Hypersomnia: How to treat it?

Hypersomnia: How to treat it?

Hypersomnia: How to treat it?

Hypersomnia is a condition of sleeping in abnormal situations. In other words, it's too easy to fall asleep during the day, in situations that most people don't. It is a symptom that can appear in several diseases or be related to taking medication.

The first point is to define what is and what is not normal. Here, the opinion of those who live with it is fundamental. It should be ensured that sleep appears in abnormal situations.

In a second step, you have to know the cause and decide if it is worth establishing a treatment, whether it is the cause or the symptom. For this, it is necessary to carry out additional studies.



What are the common symptoms of hypersomnia?

Excessive sleepiness is reported by the person and/or by the family. There are somnolence assessment scales, with a limit score for normality and light, moderate or marked intensities.

Once referred by the person and observers, the extent of this hypersomnolence should be confirmed.

Excessive sleepiness is a symptom that should be investigated whenever, due to its frequency or intensity, it causes the affected person or those close to them to suspect that sleep is not proportionate to night's rest. Since it can be a red flag for the presence of other diseases, it must be evaluated and the diagnostic study must be carefully followed.


What are the causes?

Excessive sleepiness can be caused by multiple systemic diseases, neurological diseases or diseases specific to the control of the sleep-wake rhythm.

Moreover, taking several drugs may alter the normal state of alertness and produce an abnormal sensation of daytime sleepiness. Therefore, hypersomnia can be classified as secondary (to another process) or primary-idiopathic (when it is the first disease).

Once hypersomnia is confirmed, the first step is to eliminate the drugs that can cause it. Subsequently, it is necessary to investigate, due to the presence of other symptoms or signs, whether there is an associated disease that can produce this symptom.

The range of diseases that will cause hypersomnia is very wide; She goes from respiratory diseases (sleep apnea) to chronic respiratory failure with increased carbon dioxide (emphysema, chronic bronchitis, chronic hypoventilation), diffuse metabolic endocrine encephalopathies (hypothyroidism), kidney or liver disease, heart failure or tumors .

Over many local infectious diseases or diffuse (sepsis, sleeping sickness, transmitted by the tsetse fly) will produce drowsiness, especially if the fever is high and in children or the elderly.

If it is excluded that there is another disease causing hypersomnia, we are faced with sleeping sickness. The most common symptoms in this area are narcolepsy and idiopathic hypersomnia.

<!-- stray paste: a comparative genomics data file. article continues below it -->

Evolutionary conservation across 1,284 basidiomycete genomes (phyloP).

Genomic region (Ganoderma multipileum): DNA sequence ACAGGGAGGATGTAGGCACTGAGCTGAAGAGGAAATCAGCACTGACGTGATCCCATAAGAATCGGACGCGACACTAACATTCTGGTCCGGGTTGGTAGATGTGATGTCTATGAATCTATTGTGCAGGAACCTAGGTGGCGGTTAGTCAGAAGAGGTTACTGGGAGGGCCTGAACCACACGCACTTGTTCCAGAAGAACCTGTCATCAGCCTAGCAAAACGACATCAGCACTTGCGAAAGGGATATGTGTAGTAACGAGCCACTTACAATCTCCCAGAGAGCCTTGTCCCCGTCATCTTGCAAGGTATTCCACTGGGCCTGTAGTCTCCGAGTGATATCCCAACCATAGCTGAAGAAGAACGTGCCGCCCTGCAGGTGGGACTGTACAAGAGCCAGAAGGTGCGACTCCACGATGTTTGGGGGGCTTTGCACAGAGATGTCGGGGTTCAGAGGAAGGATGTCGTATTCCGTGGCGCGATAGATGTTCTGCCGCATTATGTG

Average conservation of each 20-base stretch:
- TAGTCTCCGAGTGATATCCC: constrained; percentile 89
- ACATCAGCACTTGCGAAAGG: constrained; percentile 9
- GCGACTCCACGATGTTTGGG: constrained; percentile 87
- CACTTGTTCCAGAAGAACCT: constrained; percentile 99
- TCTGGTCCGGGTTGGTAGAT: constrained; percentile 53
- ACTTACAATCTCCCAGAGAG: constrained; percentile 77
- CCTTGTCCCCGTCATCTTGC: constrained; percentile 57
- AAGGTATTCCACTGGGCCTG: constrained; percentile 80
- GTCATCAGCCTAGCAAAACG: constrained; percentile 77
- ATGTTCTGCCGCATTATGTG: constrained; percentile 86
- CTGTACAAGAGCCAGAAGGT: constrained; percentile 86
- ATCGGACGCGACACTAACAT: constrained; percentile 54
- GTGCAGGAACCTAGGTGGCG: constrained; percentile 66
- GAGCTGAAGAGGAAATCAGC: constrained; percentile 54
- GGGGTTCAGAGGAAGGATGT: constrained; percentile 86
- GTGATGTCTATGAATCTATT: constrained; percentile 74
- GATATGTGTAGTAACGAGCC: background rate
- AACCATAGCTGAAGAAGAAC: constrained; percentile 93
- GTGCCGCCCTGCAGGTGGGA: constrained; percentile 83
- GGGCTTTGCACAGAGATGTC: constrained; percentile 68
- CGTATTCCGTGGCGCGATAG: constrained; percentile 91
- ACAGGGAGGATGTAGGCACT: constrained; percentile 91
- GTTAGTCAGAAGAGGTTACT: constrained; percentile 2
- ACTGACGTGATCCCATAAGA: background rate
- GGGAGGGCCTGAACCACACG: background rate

When the cause of hypersomnia is not found, it is often referred to as idiopathic hypersomnia; This disease as such usually also begins in young people and has a better course than narcolepsy.


Hypersomnia: How to treat it?



Narcolepsy is a genetic disease that usually begins in young people, and is accompanied by:

  • Sudden sleep attacks (falling asleep in class, sitting, standing, watching television, in a bar).
  • Cataplexie (sudden loss of voluntary muscle tone) caused by fears, laughter, noise or other phenomena).
  • Sleep paralysis (at the beginning or at the end of the dream).
  • Hallucinations hypnagogiques (presentation of images generally with a feeling of panic at the onset of sleep).

In this disease, the phase of REM sleep enters very quickly, in 1-10 minutes, and not after 50 minutes, as it happens in other people.


How is it diagnosed?

The most common method is to perform the Multiple Latency Test study to determine the time it takes to fall asleep in 5 separate two-hour naps on the same day; This test is also used to find out if the patient is entering REM.

With this sleep test, the diagnosis of hypersomnia is made if the sleep onset latency is less than 5 minutes.

If you enter REM at the start or within a few minutes of sleep over two or more naps, the most likely diagnosis is a condition known as narcolepsy.


How do we treat it?

The treatment of hypersomnia will first of all be the treatment of the disease which produces it.

For example, in obstructive sleep apnea syndrome, treatment with CPAP will improve drowsiness and the feeling of fatigue very strikingly from the first day of using the device.

Hypersomnia will only be treated by itself when we are faced with a sleeping sickness in which hypersomnia is the basic symptom, that is, especially in narcolepsy and idiopathic hypersomnia, or when despite adequate treatment of the disease, somnolence persists as an important symptom.

In narcolepsy and idiopathic hypersomnia, treatment for hypersomnia will depend on the severity of the symptom. If it is light, it begins with measures of timing, taking care of the night's sleep, maintaining fixed times for going to bed and getting up, and a daily nap. You can also using coffee as a stimulant. If that's not enough, mild stimulants like magnesium can be used.

In the last 4 years, a new drug has been introduced to the market aimed at treating hypersomnia both in narcoleptics and in patients with idiopathic hypersomnia which seems to have less problems than amphetamine derivatives.

Its name is Modafinil. It is a more expensive drug, and it has no effect on the other symptoms of narcolepsy (cataplexy, sleep paralysis, hallucinations.) Cataplexy, hypnogogic hallucinations, and sleep paralysis have traditionally been treated with two classes antidepressant drugs, which include tricyclic antidepressants and selective serotonin reuptake inhibitors.


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